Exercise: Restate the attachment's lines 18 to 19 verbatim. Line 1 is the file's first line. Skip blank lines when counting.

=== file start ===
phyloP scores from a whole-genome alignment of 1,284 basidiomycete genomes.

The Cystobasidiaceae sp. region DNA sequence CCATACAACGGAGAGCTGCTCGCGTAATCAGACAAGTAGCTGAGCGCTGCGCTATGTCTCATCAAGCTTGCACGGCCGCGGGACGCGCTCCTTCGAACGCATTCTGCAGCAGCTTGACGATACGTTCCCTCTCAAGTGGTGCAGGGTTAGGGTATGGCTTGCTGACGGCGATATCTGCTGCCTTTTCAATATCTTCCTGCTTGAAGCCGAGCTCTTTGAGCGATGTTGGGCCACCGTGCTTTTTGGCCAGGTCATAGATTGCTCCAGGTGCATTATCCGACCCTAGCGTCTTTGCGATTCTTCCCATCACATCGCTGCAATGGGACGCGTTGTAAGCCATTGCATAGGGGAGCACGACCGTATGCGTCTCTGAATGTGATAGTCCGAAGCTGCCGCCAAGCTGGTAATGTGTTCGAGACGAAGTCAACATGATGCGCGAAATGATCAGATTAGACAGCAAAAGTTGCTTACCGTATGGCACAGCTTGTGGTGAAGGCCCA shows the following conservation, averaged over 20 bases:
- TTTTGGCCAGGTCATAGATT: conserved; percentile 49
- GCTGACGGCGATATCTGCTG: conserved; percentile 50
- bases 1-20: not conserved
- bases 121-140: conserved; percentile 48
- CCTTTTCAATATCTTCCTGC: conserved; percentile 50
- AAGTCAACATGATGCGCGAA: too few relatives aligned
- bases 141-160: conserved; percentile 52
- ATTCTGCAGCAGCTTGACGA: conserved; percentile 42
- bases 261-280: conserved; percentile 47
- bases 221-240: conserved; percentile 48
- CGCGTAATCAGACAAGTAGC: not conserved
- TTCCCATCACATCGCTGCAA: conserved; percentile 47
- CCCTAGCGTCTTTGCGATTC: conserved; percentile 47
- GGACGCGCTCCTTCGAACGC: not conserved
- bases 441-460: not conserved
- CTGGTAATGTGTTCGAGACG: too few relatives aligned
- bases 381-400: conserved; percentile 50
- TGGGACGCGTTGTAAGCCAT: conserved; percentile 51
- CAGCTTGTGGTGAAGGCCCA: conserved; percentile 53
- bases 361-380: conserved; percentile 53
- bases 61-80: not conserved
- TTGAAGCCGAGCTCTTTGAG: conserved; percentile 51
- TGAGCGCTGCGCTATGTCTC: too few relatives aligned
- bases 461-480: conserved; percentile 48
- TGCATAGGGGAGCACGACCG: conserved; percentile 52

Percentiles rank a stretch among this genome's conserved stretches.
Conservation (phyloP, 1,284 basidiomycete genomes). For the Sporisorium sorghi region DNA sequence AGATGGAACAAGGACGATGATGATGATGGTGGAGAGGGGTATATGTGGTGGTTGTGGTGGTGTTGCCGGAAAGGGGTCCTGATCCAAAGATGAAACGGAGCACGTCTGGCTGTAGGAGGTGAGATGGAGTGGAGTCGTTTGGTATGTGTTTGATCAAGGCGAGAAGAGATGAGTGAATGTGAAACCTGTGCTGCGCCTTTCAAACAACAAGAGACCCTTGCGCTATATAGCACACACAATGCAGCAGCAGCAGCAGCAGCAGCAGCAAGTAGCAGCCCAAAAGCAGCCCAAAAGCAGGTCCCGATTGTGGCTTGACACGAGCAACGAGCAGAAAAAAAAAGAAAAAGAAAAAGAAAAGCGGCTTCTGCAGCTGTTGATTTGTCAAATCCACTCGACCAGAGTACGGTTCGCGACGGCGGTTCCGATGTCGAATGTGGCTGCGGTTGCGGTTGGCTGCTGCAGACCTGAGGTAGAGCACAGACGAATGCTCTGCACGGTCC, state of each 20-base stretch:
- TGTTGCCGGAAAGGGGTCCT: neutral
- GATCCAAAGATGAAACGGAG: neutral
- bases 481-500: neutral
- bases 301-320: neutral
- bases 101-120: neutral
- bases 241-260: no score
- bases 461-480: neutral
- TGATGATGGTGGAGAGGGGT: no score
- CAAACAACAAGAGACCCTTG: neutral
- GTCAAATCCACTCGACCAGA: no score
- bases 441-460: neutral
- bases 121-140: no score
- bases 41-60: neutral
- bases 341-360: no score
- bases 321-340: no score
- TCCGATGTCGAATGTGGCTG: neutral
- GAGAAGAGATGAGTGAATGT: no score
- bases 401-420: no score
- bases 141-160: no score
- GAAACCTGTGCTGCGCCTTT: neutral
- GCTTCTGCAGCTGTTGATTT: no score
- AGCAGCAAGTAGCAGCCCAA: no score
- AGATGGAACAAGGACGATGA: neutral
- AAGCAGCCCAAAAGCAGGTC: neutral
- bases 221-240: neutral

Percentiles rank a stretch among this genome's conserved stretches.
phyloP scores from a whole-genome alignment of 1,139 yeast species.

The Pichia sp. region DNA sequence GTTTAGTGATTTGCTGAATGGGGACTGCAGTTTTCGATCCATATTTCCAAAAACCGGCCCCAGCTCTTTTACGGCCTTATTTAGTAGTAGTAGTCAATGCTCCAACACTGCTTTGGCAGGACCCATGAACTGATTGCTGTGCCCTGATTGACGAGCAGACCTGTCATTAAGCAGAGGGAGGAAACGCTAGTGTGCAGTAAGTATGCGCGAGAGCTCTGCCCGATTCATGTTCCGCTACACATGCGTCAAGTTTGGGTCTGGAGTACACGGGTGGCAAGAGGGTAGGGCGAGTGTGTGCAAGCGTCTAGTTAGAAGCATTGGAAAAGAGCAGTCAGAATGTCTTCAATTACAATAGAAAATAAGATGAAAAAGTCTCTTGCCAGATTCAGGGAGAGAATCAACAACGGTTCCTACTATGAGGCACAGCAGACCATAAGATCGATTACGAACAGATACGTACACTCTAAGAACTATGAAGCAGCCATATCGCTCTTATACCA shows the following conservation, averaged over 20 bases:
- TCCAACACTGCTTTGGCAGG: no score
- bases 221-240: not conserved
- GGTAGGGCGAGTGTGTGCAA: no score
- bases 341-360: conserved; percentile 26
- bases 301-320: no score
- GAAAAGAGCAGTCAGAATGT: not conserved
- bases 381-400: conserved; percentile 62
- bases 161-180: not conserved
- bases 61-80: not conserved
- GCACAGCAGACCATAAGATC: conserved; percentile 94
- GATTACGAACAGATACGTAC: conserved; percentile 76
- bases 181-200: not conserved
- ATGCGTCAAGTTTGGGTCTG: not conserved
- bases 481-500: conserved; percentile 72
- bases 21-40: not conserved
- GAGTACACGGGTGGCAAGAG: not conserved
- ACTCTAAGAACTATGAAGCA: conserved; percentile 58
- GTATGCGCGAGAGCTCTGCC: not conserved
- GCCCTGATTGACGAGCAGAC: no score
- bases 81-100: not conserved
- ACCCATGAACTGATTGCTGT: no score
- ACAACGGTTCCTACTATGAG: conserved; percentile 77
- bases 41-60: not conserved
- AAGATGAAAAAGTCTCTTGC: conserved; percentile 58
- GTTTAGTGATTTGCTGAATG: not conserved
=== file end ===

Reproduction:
- CTGGTAATGTGTTCGAGACG: too few relatives aligned
- bases 381-400: conserved; percentile 50